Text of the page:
Administration of Inhaled Medications

Administration of Inhaled Medications

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Continuing Education Credit ($25)

Courses that have the CE logo on the image have a designated number of certified continuing education credits associated with the course. These courses have a fee, and upon completion, the learner will receive a certificate with their designated credits which can be used for re-licensure. The continuing education credits available are physician credits, nursing credits, and pharmacy credits. This includes MOC II, risk management and pharmacology credits.

Non-Accredited Course

Courses are free, self-paced, and open-enrollment that may be started and completed at any time. You will receive a certificate of Completion once you finish the course.


Accreditation/Designation Statements

In support of improving patient care, Boston Children's Hospital is accredited by the American Nurses Credentialing Center (ANCC), the Accreditation Council for Pharmacy Education (ACPE), and the Accreditation Council for Continuing Medical Education (ACCME) to provide continuing medical education for the healthcare team.

Physician

Boston Children’s Hospital designates this live activity for a maximum of 0.5 AMA PRA Category 1 Credits ™. Physicians should claim only credit commensurate with the extent of their participation in this activity. AAPA accepts AMA category 1 credit for the PRA from organizations accredited by ACCME.

MOC

Successful completion of this CME activity, which includes participation in the activity, with individual assessments of the participant and feedback to the participant, enables the participant to earn 0.5 MOC points in the American Board of Pediatrics’ (ABP) Maintenance of Certification (MOC) program, 0.5 with the American Board of Internal Medicine’s (ABIM) Maintenance of Certification (MOC) program, and 0.5 with the American Board of Anesthesiology Maintenance of Certification in Anesthesiology Program® (MOCA®). It is the CME activity provider’s responsibility to submit participant completion information to ACCME for the purpose of granting MOC credit.

Risk Management

Administration of Inhaled Medications meets the requirements for 0.5 Risk Management Credits as prescribed by the Massachusetts Board of Registration in Medicine and defined in 243 CMR 2.06(5)(d) I.

Nurse

Boston Children’s Hospital designates this activity for 0.5 contact hours for nurses. Nurses should only claim credit commensurate with the extent of their participation in the activity.

Pharmacy

This activity (JA0008063-0000-18-076-H01-P) carries a maximum of 0.5 contact hours.

About

This course reviews the administration of inhaled and nebulized medications, including necessary equipment, indications for use, technique, potential complications and monitoring. The course is intended for physicians, nurses and pharmacists who provide care for infants and children that may require inhalation therapy. It addresses the need for improved healthcare provider education on the administration of inhaled medications. Informed healthcare providers will be able to better assess and provide effective treatment to pediatric patients who require inhaled or nebulized medications are part of their clinical care.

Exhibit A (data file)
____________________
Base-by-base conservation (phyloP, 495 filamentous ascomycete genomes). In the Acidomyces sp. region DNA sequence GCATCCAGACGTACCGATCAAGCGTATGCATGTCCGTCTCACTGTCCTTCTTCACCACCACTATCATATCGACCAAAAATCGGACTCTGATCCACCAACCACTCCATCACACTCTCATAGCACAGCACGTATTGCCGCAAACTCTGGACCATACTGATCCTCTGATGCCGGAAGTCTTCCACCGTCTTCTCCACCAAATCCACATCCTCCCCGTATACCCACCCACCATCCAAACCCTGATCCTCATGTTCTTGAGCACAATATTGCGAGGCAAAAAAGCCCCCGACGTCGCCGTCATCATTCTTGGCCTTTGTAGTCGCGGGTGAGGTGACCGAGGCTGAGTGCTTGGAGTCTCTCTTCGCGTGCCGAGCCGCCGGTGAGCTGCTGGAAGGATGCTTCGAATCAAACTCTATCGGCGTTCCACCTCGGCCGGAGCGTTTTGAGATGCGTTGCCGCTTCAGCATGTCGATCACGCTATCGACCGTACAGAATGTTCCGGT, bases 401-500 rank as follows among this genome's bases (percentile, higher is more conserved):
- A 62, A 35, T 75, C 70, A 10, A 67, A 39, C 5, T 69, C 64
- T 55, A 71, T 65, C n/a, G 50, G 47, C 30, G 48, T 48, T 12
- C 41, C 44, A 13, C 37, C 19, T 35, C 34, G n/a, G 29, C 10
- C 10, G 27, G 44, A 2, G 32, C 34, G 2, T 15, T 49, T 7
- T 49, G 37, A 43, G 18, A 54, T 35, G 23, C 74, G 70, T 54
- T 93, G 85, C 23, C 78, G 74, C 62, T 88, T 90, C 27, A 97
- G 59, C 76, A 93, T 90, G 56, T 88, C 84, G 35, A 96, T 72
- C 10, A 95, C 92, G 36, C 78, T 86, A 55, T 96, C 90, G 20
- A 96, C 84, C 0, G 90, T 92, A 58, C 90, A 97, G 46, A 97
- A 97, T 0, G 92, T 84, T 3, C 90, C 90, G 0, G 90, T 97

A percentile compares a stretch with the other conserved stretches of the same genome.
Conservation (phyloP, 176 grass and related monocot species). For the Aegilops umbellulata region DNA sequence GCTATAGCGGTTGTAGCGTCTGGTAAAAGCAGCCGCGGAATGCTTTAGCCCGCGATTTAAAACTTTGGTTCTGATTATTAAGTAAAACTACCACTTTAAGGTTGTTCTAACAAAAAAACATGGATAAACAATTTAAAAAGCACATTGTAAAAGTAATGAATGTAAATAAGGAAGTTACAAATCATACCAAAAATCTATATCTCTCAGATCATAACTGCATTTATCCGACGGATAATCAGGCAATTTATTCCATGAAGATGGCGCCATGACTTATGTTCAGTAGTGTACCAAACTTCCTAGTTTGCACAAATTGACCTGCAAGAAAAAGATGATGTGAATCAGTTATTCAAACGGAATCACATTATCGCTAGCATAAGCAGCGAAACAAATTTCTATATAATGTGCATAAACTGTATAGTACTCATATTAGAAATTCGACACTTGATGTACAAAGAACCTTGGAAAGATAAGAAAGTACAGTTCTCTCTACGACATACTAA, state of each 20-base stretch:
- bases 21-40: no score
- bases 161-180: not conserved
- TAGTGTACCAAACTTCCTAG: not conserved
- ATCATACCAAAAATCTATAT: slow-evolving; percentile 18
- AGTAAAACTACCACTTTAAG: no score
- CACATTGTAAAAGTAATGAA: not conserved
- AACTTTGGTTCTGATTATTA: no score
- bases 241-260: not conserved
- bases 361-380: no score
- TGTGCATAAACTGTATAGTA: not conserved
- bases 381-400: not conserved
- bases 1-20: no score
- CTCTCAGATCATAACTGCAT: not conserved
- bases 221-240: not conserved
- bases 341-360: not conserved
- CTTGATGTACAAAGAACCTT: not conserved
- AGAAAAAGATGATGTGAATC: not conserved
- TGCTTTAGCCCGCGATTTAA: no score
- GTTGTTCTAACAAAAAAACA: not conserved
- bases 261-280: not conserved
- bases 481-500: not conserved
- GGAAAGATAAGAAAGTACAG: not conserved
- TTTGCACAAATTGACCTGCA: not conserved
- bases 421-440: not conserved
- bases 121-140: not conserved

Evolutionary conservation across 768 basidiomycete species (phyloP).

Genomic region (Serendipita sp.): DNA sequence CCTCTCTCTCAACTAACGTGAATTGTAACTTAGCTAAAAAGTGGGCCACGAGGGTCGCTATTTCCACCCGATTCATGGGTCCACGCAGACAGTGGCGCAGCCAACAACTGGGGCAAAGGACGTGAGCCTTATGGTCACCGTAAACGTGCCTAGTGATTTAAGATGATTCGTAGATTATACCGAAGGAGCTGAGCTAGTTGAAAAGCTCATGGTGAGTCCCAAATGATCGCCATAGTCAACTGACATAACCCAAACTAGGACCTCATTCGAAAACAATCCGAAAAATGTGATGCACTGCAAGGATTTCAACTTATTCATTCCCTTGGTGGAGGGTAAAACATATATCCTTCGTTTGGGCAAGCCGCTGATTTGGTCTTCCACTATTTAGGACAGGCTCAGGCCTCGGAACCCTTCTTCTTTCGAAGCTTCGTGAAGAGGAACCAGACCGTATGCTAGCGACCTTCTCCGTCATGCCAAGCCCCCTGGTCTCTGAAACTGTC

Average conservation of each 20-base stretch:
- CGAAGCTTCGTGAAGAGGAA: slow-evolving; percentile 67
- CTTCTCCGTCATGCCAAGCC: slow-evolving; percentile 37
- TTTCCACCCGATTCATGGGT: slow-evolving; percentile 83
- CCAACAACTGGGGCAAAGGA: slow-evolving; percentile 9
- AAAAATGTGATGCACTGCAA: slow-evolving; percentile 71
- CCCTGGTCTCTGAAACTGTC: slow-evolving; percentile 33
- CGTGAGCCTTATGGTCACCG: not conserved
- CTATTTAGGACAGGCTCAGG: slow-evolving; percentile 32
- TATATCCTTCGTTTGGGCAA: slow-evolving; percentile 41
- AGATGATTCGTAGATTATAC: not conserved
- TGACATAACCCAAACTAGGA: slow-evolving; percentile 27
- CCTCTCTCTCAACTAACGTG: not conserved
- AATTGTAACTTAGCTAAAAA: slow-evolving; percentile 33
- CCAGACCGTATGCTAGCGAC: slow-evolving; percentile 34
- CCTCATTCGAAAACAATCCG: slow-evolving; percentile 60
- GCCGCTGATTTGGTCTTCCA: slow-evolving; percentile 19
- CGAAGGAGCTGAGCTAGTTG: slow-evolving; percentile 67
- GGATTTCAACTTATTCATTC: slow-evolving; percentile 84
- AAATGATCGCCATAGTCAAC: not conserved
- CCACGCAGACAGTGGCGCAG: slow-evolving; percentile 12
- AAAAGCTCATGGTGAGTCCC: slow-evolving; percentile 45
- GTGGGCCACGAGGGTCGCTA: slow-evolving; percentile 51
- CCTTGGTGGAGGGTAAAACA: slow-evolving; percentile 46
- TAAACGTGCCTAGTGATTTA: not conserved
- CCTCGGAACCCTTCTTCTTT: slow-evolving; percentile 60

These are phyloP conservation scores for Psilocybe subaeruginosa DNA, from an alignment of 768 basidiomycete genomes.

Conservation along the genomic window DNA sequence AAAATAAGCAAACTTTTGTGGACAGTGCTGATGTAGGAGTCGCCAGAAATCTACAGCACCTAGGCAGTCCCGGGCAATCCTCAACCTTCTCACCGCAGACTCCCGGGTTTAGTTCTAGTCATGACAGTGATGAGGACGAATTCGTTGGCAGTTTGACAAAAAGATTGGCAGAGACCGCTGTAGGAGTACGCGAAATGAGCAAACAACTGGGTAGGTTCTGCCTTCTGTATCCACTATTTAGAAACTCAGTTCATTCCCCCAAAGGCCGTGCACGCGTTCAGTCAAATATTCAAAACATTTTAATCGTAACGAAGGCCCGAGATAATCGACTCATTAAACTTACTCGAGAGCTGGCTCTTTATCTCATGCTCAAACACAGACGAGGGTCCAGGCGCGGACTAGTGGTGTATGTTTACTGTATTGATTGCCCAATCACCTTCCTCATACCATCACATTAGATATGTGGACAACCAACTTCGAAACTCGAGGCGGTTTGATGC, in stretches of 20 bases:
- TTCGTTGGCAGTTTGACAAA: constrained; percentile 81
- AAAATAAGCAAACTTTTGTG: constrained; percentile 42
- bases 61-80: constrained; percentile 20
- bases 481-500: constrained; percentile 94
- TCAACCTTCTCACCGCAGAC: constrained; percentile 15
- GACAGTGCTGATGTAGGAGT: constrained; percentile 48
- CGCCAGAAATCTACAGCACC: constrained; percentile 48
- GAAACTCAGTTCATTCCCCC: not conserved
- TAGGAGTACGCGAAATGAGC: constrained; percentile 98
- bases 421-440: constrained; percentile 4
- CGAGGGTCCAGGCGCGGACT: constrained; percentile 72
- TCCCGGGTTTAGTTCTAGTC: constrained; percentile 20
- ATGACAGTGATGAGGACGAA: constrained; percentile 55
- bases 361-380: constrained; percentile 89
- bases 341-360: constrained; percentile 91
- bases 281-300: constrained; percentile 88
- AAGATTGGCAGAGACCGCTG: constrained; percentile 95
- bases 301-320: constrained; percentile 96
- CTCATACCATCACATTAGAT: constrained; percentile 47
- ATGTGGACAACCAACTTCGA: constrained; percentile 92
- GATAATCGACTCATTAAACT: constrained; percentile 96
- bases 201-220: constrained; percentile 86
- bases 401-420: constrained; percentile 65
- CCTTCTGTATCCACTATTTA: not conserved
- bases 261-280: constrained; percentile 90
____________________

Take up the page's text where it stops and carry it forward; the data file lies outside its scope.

Instructional Time

30 minutes

Target Audience

  • Physicians
  • Nurses
  • Pharmacists

Expiration Dates

  • Approved: November 5, 2018
  • Released: November 7, 2018
  • Expires: November 5, 2020

Course Format

Self-paced, using text and video, with post-test assessments. Requires 80% or higher score to earn CME credit. Online course assessment. Requires Safari (v6 or higher), Chrome (v38 or higher), Internet Explorer (v11 or higher), or Firefox (v23 or higher).

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Learning Objectives

  • Describe devices used to administer inhaled and nebulized medications.
  • List indications and contraindications for administration of inhaled medications.
  • Identify equipment required to deliver nebulized or inhaled medications to pediatric patients of varying ages, sizes and developmental levels.
  • Describe the steps involved in administering a nebulizer and metered dose inhaler to optimize medication delivery.
  • Discuss appropriate cleaning of aerosol delivery equipment.
  • Discuss appropriate clinical monitoring and documentation after administration of inhaled medications.

Authors

Craig Smallwood, RRT

Clinical Coordinator of Respiratory Research, Boston Children's Hospital

Disclosures

In accordance with the disclosure policy of Boston Children's Hospital and the standards set forth by the Accreditation Council for Continuing Medical Education, course planners, speakers and content reviewers list below any relevant relationships they or their spouse/partner have to companies producing, marketing, re-selling or distributing health care goods or services consumed by or used on patients.

Instructor Disclosures

The following planners, speakers, and content reviewers, on behalf of themselves and their spouse or partner, have reported relevant financial relationships with any entity producing, marketing, reselling, or distributing health care goods or services consumed by, or used on patients:

Craig Smallwood, RRT

Content Reviewers

No disclosures to report:

Alexandra Coffin, MSN, CCRN, ACCNS-BC; Michele DeGrazia, PhD, RN, NNP, FAAN; Sara Drumm, RN, CCRN; Emily Hamilton, MSN; Kathleen Huth, MD; Liza Li, PharmD; Shannon Manzi, PharmD; Meaghan Muir; Bethany Vieira, MBA; Julie Ecker, BA; Dennis Daniel, MD; Jessica White, PharmD; Traci Wolbrink, MD, MPH; Jeffrey Burns, MD, MPH

Commercial and Financial Support Disclosure

This program receives no commercial support.